Book launch and reading by Donal Ryan: The Thing About December

Book launch and reading by Donal Ryan: The Thing About December
This event took place at the Centre Culturel Irlandais on January 19th, 2017.
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Donal Ryan is one of Ireland’s rising literary stars, his second book The Thing About December has been launched at the CCI in French translation by publishers Albin Michel. Set during Ireland’s boom years, this story of a lonesome young farmer preyed upon by neighbours and acquaintances is an “unsettling study of the greed that tore us apart.. Ryan is carving out his terrain and striking at the heart of Irish life”. The Irish Times
 

Une voix pour... Les petites chaises rouges

Une voix pour... Les petites chaises rouges
This event took place at the Centre Culturel Irlandais on January 14th, 2017.
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Nuit de la Lecture (Reading Night) was launched this evening all over France by the Ministry of Culture and Communication. CCI was delighted to be taking part in this nationwide event with a reading of passages from celebrated novelist Edna O’Brien’s most recent book. Public reader Hélène Lanscotte, a member of La Voie des Livres, read from The Little Red Chairs which has been published in French translation by Sabine Wespieser Editeur.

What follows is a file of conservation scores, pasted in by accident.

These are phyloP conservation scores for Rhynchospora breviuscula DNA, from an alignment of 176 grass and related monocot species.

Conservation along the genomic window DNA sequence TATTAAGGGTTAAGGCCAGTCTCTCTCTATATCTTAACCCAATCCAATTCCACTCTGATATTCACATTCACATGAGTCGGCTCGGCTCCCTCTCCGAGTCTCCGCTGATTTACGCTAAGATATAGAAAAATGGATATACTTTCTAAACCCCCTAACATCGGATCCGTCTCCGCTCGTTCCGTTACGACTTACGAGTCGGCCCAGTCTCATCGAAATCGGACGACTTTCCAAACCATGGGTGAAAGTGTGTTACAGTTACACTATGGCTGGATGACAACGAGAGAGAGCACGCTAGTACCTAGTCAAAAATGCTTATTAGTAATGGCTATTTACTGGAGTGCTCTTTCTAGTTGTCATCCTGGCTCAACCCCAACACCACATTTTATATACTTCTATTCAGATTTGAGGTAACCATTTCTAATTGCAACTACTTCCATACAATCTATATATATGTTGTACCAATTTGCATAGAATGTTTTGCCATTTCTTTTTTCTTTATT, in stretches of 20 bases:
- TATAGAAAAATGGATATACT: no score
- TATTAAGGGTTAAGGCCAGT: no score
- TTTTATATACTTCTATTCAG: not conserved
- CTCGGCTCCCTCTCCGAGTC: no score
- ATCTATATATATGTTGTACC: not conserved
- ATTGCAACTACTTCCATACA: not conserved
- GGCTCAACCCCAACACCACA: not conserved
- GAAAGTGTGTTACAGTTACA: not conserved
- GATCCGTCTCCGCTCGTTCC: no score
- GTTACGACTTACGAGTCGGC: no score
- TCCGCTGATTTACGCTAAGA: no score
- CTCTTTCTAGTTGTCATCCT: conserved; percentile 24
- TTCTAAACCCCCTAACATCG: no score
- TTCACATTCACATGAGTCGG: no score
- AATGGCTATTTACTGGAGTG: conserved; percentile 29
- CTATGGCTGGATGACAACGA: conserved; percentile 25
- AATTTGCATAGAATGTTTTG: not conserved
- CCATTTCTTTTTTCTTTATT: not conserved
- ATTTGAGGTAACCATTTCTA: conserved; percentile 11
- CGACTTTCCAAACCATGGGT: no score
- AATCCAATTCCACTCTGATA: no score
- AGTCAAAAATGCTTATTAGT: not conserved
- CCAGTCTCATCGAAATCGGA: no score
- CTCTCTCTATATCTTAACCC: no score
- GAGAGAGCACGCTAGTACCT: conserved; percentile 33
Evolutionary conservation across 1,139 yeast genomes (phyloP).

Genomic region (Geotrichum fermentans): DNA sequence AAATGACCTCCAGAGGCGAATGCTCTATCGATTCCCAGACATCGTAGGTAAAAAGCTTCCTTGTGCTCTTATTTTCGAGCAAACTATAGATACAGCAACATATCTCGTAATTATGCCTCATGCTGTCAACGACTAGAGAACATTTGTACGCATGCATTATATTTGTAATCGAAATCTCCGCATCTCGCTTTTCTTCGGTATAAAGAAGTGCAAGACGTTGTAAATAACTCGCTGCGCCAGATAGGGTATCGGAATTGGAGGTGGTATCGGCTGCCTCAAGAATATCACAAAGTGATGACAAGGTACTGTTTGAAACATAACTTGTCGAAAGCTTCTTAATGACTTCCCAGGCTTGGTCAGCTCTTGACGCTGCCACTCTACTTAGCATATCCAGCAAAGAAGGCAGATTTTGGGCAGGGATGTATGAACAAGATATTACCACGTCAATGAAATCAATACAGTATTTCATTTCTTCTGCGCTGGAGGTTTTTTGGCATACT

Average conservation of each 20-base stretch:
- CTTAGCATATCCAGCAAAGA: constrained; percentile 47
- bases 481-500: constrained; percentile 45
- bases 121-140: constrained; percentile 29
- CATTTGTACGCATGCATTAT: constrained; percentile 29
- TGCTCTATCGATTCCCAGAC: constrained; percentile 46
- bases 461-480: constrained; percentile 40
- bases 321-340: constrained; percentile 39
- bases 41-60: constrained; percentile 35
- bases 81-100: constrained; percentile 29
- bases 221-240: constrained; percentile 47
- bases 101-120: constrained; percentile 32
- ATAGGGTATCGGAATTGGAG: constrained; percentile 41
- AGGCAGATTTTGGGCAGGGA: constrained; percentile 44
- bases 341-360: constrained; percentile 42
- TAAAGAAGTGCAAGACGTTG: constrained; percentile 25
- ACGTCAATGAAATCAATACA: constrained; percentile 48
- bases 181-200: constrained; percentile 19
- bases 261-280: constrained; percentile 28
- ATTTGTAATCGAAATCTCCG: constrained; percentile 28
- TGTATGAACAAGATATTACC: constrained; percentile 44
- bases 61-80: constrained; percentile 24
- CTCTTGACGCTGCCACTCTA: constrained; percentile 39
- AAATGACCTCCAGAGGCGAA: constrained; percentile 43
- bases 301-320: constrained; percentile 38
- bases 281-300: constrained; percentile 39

Colin Davidson: Silent Testimony

Colin Davidson: Silent Testimony
Listen to Colin Davidson's talk about his exhibition held in the Centre Culturel Irlandais on January 29th, 2016.
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This exhibition of portrait paintings by Colin Davidson (born 1968), reveals the stories of eighteen people who are connected by their individual experiences of loss through the Troubles in Northern Ireland - a turbulent 30-year period from the late 1960s onwards. Since 2010, Davidson has become internationally renowned for his series of large-scale portraits of actors, musicians, poets and writers – Brad Pitt, Kenneth Branagh, Seamus Heaney, to name but a few. While painting these familiar faces, he became increasingly preoccupied, not with their celebrity, but with their essential condition as human beings. This continuing exploration of ‘common humanity’ is the foundation upon which Silent Testimony rests.

La Médiathèque rencontre... Darragh McKeon

La Médiathèque rencontre... Darragh McKeon
Listen to the literary evening with Darragh McKeon held in the Centre Culturel Irlandais on January 26th, 2016.
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Darragh McKeon read from and discuss his first novel All That Is Solid Melts Into Air which took ten years to come to publication. Set primarily in the aftermath of the disaster at the Chernobyl nuclear power plant in Ukraine (then part of the Soviet Union) in April 1986, it traces the intertwined lives of four main characters.